Microsoft is celebrating the 20th anniversary of its Windows Servers platforms with the impending release…
January 12th is Microsoft’s first “Patch Tuesday” of 2016 and it represents a significant milestone for users of the Internet Explorer browser. This date marks the official end of security updates, patches and technical support for IE versions 7, 8, 9 and 10. Users must upgrade to IE 11 or move to a different browser in order to avoid security risks.
According to NetMarketShare, IE had 37 percent of the browser market in December 2015, representing a continued decline in usage. Google Chrome has steadily gained market share, exceeding 34 percent in December 2015. Other browser platforms have held almost steady, Safari with just over 12 percent and Firefox with just over 9 percent of the market.
IE has a somewhat checkered past due to security issues and add-ons that many users felt were unnecessary. As a result, Microsoft began replacing IE with its new Edge browser in Windows 10. Edge is more modern-looking, streamlined and secure than IE.
Still, many people are still using older versions of IE, and that could spell trouble now that Microsoft is no longer releasing security patches and updates. New security threats are bound to target these browsers, and without security fixes users will be vulnerable to attack. Antivirus software can help but it works best when combined with software updates from Microsoft. Antivirus software can only block known exploits while security patches address vulnerabilities within the software itself.
Microsoft also stopped supporting Windows 8 on January 12th, and will only release updates for Windows 8.1 going forward. However, Windows 8 has less than 3 percent market share, compared to more than 55 percent for Windows 7, more than 10 percent for Windows 8.1 and nearly 10 percent for Windows 10. Remarkably, Windows XP still has almost 11 percent of the market, despite the fact that support ended in April 2014.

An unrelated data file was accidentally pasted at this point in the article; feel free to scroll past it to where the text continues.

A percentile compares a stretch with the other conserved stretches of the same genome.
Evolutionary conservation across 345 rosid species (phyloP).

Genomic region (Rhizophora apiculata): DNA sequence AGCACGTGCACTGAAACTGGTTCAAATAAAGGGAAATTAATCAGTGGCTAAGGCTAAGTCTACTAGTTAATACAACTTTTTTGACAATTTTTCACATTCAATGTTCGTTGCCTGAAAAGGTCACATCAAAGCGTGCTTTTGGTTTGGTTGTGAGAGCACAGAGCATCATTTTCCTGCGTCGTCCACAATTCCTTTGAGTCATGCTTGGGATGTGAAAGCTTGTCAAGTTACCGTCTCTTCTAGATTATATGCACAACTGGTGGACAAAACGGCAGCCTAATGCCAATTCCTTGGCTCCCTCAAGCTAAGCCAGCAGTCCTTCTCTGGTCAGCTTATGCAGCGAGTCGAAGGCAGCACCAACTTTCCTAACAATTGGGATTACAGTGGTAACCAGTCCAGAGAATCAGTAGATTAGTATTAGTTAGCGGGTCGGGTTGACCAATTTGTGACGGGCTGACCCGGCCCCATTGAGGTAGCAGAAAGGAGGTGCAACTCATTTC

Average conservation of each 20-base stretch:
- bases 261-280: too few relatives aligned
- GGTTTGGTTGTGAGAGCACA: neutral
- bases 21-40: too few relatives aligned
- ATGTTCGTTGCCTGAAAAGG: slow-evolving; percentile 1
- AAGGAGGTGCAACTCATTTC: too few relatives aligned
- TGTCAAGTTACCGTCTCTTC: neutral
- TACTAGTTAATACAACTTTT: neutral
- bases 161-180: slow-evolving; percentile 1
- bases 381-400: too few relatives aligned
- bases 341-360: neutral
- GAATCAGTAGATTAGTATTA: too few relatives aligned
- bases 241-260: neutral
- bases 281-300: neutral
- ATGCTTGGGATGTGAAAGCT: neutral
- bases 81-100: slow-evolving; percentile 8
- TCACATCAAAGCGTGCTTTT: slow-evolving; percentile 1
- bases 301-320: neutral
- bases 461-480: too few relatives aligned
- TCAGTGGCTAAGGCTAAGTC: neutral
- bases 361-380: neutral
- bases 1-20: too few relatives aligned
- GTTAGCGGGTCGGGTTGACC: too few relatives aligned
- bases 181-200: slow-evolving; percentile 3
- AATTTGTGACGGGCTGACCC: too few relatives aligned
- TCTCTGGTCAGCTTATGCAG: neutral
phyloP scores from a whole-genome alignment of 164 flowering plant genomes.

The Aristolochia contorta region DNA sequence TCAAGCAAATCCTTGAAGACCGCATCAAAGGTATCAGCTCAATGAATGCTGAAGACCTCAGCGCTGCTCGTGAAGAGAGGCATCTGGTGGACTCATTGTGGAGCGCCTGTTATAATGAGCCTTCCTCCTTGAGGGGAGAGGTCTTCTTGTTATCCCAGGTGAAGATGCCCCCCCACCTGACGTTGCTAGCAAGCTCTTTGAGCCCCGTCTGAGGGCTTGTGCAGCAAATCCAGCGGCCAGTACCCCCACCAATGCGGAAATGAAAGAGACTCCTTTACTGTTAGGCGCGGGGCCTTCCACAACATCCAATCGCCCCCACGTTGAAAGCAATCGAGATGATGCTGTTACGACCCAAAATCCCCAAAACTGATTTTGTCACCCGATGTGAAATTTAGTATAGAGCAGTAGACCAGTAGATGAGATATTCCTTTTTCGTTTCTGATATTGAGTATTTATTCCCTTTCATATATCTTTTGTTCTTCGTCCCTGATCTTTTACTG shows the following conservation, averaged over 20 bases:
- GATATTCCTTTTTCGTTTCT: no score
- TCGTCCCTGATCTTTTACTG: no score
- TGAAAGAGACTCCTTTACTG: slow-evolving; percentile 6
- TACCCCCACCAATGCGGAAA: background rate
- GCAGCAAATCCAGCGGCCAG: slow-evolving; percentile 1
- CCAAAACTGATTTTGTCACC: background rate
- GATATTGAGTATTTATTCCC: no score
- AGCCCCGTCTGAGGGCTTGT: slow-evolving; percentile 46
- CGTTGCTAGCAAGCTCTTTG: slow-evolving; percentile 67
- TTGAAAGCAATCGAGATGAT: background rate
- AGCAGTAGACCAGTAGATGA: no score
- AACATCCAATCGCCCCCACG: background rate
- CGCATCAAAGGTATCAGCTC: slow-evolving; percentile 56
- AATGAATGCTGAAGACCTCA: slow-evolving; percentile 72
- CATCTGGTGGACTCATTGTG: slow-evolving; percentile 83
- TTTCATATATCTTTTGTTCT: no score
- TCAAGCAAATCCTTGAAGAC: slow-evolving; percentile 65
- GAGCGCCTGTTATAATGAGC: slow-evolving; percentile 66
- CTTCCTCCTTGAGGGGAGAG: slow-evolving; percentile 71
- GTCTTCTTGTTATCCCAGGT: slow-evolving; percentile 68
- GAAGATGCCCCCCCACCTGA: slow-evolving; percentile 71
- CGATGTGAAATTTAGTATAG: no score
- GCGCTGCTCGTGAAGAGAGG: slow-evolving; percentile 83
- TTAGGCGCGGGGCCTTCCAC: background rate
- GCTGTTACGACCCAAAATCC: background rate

In addition to security risks, organizations that continue to use unsupported software face a number of issues:
- Some websites and web-based applications won’t work properly in older browsers. Older software versions may not be able to read files from newer versions, forcing you to maintain multiple types of the same file.
- Regulatory compliance. Unsupported operating systems and applications may not be compliant with PCI, HIPAA and other regulations requiring strong security. Organizations must upgrade to ensure protection for sensitive data.
- Older applications tend to hamper productivity due to poor performance and limited features.
- If you upgrade some devices and applications but not others, you end up with a confusing mix of platforms that create support headaches. Older platforms are prone to failure, risking downtime and data loss.
In 2013, Atlantic-IT.net recorded a webinar, Microsoft End-of-Support Deadlines: What They Mean to Your Business discussing what happens after support ends and why delaying upgrades creates business risk. It also explains how you can determine what IT functions you need, what options are available, and how to benefit from these end-of-support deadlines. This webinar remains relevant as Microsoft continues to sunset various applications.
We also invite you to call our Support Center for help developing a plan for migrating from unsupported software. Atlantic-IT.net, your outsourced IT department, is here to help you implement the right systems and applications to ensure robust security and best support your business.
I’m currently a junior at Rutgers University, majoring in Human Resources with a minor in Music. My love for music has already led me to an associates degree in Music from Raritan Valley Community College.